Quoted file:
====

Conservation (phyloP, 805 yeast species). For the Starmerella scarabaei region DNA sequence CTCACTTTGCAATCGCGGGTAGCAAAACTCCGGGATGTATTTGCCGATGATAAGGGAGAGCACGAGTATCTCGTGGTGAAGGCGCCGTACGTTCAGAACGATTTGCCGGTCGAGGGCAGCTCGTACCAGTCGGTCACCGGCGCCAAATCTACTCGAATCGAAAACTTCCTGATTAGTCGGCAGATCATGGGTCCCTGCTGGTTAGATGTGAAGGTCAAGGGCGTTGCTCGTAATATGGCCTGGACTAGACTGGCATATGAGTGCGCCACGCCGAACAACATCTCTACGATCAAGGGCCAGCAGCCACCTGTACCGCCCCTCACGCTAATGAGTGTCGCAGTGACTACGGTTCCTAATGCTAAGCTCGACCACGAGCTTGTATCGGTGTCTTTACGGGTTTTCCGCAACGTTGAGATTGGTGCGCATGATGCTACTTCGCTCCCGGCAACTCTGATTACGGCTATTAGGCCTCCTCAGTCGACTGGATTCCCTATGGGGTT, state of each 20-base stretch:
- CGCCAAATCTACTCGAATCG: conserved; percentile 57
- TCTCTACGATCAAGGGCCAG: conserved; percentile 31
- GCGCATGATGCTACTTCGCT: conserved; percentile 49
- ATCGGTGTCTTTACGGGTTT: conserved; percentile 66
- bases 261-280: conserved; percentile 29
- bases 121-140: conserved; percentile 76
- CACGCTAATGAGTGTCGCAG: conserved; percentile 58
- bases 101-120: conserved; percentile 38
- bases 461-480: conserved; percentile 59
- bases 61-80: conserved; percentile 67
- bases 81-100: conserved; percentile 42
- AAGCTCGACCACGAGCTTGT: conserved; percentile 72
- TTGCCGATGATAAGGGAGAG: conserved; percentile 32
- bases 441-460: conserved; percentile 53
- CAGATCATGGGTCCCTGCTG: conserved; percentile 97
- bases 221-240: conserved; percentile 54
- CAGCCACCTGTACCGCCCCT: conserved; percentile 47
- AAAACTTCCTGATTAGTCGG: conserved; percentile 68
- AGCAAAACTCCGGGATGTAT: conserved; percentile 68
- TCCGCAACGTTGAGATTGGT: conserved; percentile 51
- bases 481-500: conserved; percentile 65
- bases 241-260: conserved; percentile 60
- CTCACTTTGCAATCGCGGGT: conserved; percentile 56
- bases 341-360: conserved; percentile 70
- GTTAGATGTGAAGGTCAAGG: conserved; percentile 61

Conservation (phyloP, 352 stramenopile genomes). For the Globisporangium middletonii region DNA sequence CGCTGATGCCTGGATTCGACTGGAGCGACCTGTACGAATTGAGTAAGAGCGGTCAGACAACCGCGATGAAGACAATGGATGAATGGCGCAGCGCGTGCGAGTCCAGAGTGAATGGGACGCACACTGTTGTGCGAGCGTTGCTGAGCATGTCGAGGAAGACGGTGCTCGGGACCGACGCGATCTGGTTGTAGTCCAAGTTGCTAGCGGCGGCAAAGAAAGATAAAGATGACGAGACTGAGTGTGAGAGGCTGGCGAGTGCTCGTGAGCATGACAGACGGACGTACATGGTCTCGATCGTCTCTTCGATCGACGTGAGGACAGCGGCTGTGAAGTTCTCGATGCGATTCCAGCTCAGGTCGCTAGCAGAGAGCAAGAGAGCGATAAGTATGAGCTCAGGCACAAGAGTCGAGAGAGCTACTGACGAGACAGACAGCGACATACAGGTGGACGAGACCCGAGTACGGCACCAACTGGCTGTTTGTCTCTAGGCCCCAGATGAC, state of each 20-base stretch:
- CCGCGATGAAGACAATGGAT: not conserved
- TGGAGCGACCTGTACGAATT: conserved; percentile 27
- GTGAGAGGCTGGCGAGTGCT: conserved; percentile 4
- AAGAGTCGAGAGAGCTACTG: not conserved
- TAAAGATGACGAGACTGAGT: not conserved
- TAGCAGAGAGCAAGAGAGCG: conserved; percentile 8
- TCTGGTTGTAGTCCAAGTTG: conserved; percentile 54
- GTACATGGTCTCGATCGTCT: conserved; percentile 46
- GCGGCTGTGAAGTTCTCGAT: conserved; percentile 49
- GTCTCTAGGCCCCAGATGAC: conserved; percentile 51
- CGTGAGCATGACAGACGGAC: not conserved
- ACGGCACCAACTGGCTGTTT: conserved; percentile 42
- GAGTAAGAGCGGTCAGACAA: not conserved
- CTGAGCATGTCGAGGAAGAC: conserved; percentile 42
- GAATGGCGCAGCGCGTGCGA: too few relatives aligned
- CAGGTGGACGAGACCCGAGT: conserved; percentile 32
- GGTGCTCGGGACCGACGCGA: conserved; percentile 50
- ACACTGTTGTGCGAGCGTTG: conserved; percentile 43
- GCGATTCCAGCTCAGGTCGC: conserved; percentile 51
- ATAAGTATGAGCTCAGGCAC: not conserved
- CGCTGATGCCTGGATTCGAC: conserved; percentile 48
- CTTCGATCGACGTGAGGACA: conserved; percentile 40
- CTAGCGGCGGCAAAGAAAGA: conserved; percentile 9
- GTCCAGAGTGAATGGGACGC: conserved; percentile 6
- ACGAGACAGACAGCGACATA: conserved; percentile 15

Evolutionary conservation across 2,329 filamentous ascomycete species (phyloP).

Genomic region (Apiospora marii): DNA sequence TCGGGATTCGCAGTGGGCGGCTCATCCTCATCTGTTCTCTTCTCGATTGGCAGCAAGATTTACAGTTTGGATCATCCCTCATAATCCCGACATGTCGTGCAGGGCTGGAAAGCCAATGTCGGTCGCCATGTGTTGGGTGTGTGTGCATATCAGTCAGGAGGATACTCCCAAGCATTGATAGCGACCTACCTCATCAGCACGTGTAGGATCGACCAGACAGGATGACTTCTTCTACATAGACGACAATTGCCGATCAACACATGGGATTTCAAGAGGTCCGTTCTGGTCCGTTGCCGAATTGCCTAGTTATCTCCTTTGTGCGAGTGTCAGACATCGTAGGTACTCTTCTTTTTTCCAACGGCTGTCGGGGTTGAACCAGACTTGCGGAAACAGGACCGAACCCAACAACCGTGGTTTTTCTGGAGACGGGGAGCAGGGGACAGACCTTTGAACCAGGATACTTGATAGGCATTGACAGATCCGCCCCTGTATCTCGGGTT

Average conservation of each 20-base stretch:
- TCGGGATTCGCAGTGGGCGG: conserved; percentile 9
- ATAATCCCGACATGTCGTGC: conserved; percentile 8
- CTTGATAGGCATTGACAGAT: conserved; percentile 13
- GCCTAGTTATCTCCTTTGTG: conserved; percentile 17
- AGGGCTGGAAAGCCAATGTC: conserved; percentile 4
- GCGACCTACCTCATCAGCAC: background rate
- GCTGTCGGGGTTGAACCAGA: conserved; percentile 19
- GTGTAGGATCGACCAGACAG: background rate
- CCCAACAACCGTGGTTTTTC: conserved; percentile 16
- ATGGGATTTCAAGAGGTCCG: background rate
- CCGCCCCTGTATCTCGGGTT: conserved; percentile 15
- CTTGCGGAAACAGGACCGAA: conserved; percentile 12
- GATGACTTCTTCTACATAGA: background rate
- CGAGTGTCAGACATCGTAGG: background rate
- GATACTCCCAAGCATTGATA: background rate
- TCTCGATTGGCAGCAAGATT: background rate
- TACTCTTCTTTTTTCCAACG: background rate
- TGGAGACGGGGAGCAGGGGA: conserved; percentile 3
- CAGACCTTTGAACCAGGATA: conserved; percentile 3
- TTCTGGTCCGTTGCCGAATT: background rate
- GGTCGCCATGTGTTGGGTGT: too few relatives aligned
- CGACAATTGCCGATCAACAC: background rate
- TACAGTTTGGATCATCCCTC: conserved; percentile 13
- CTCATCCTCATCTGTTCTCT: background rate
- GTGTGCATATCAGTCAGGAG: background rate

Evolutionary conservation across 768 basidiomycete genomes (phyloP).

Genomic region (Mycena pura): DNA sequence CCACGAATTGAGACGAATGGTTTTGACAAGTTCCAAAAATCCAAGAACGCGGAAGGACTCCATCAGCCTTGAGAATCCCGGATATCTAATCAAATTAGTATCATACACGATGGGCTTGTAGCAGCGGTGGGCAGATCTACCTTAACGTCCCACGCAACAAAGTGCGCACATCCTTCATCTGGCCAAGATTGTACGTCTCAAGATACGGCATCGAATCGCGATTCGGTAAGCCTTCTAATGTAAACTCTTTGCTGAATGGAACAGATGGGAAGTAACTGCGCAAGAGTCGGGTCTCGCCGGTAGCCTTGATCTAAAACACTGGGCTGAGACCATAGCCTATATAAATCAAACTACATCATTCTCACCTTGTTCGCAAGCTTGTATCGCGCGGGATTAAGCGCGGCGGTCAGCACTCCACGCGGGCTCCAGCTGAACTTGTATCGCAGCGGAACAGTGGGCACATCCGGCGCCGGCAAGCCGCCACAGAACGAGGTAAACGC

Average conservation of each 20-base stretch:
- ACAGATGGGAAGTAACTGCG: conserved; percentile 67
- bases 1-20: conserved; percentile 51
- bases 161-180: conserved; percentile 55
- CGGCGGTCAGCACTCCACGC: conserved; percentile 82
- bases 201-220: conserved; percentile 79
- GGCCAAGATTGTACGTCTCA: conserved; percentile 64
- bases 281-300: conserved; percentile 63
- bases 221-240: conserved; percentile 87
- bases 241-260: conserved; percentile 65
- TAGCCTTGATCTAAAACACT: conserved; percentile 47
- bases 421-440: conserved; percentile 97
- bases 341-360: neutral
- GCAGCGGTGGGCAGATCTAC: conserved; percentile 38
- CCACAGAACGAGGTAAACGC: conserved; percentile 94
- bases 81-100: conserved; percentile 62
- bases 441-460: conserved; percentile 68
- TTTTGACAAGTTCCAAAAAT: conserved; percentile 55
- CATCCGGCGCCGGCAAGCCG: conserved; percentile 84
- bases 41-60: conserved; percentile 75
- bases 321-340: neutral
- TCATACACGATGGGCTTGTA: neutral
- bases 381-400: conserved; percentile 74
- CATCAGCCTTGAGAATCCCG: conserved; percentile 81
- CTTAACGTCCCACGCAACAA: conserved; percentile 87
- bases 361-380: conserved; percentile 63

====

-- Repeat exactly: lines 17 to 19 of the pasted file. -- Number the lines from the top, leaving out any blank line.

- bases 221-240: conserved; percentile 54
- CAGCCACCTGTACCGCCCCT: conserved; percentile 47
- AAAACTTCCTGATTAGTCGG: conserved; percentile 68